Given that freedom of speech has limitations, and that in many cases the establishment and enforcement of these limitations is based on a political or social consensus, it is sometimes necessary to reevaluate these limitations and ensure that they’re serving our needs as a society.  Right now, I am aware of two major areas where the limitations on free speech are being contested, and unfortunately, the discourse around these areas seems to be less than optimal.  These areas are misinformation and cancel culture.


If I want to go on the internet and discourage people from taking vaccines – not just covid vaccines, but any vaccines – I am allowed to do it.  I am allowed to lie and make up stories.  I am allowed to knowingly claim, falsely, that vaccines cause autism and infertility, that Bill Gates is injecting us with 5G chips, that mRNA vaccines will edit your DNA and turn you into a mutant, and that the entire coronavirus pandemic was deliberately created by Big Pharma in order to sell vaccines which they know are harmful.

Note that slander, libel, and fraud are all illegal, because they involve a) lying and b) harm.  Anti-vaccine misinformation fits these criteria as well.  It’s illegal to lie about me in a way that tarnishes my reputation because that would harm me, but to lie about a vaccine in a way that tarnishes the vaccine’s reputation and potentially harms millions of people is perfectly legal?  This makes no sense.  We’ve already decided that there is no compelling public interest in allowing people to tell harmful lies.  The principle is already enshrined in our laws.  The only difference is that the problem of medical misinformation is so new that the law hasn’t caught up with it yet.

Faecbook, YouTube, and other social media organizations have done their parts, in their own ad hoc and nontransparent ways, to fight harmful medical misinformation during the pandemic.  But fundamentally this issue is too important to be left to the whims of private corporations.  It’s a matter of public interest and the government therefore needs to make rules which are fair, reasonable, transparent, and subject to interpretation by open and transparent courts rather than whatever AI or committee Zuckerberg decides to put in charge of content moderation.

This is not just about limiting speech, but also protecting it.  What if Facebook is overzealous in limiting speech?  At one point Facebook and YouTube were censoring lab leak posts.  The lab leak theory was not a lie – it may or may not be true, but it is a plausible working theory which many scientists endorse.  The lab leak theory is not medically harmful – there’s some concern that it “may” fuel anti-Asian sentiment, but I think we can agree that social media companies have no business banning speech on the basis that it “may” inflame racism.  Understanding whether the virus came from nature or a lab is a vital question in the public interest, and it is exactly the kind of question which can only be answered satisfactorily through open scientific debate and inquiry.  In other words, it’s exactly the kind of case for which Enlightenment free speech values are so valuable.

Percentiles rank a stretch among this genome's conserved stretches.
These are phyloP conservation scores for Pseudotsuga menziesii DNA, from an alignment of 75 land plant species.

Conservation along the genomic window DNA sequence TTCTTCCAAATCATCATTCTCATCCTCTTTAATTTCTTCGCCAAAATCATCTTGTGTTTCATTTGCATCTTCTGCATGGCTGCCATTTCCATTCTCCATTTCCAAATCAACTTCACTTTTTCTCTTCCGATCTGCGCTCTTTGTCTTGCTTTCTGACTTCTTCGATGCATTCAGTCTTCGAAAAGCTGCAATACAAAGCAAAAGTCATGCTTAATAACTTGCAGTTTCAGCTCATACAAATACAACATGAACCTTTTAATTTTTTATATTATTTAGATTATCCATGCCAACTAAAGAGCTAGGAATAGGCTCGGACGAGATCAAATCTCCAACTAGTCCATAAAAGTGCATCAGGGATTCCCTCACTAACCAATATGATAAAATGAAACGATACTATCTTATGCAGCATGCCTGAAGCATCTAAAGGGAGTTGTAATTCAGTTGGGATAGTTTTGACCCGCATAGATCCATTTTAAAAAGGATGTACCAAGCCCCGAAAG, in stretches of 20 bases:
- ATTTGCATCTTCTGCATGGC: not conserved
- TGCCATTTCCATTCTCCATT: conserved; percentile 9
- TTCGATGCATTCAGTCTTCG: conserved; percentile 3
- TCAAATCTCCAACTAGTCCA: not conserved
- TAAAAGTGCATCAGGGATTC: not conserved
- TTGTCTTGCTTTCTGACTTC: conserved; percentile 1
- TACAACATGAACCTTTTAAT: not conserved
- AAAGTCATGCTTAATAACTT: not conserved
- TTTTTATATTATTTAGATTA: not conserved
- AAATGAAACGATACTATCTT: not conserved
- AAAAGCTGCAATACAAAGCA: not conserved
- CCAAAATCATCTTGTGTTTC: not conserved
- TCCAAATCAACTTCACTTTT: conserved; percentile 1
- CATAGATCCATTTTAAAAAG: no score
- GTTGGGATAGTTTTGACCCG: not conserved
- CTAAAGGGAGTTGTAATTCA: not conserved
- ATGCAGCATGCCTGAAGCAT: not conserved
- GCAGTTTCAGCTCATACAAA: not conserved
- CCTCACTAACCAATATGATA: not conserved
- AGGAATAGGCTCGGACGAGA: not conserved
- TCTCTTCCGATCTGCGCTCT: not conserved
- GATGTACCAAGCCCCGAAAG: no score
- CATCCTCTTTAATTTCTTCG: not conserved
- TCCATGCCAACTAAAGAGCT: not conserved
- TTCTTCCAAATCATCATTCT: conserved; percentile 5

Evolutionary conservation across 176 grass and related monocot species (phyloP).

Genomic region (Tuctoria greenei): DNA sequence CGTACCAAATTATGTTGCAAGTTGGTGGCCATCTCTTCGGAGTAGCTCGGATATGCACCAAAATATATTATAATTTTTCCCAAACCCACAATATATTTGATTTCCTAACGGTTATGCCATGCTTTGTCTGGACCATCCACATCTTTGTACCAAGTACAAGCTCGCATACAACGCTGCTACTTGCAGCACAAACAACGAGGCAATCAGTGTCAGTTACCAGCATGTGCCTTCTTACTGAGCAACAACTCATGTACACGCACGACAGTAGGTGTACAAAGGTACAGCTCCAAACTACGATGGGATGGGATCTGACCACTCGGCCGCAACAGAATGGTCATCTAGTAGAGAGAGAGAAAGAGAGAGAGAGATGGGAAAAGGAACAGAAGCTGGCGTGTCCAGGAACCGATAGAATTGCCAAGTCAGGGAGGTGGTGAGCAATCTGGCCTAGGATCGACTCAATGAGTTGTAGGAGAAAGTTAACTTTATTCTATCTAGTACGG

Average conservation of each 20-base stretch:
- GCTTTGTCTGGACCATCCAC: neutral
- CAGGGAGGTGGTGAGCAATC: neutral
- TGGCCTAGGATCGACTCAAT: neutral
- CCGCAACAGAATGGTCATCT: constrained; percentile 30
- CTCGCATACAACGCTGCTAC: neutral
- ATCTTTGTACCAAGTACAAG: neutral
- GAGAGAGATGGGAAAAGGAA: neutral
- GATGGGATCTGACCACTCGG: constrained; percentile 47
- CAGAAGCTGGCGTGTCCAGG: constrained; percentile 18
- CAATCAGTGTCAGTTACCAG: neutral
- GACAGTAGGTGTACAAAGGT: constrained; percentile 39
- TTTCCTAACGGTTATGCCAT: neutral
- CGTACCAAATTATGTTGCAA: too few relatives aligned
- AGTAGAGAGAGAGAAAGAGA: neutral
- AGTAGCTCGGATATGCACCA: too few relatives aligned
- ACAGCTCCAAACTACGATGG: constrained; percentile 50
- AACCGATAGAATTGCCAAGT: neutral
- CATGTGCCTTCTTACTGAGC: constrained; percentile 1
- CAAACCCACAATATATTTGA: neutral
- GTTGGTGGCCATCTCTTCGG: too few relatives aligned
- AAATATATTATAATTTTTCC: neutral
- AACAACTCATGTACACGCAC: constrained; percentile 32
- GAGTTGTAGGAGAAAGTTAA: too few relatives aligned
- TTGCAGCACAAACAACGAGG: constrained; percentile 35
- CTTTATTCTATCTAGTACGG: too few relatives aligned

There’s a legitimate question of who should decide what theories are legitimate and what theories are obvious harmful lies.  We need to differentiate between anti-vax lies (like the 5G conspiracy theory) and anti-vax truths (like the AZ-blood clot connection).  We need to differentiate between clear and substantial harm (like anti-vax speech fueling actual measles outbreaks) and vague, attenuated, or hypothetical harm (like the lab leak theory causing racism).  My best answer is that when it comes to questions in the public interest, duly elected and accountable representatives of the people should be making these determinations rather than private companies.  Not only would this help align speech standards with the public interest, it would also ensure fairness in the sense that everyone would know in advance what the standards are.

Governments need to step in and make laws about harmful medical misinformation – after a period of public debate and deliberation, of course – and issue guidelines for media companies to comply with them.

Cancel Culture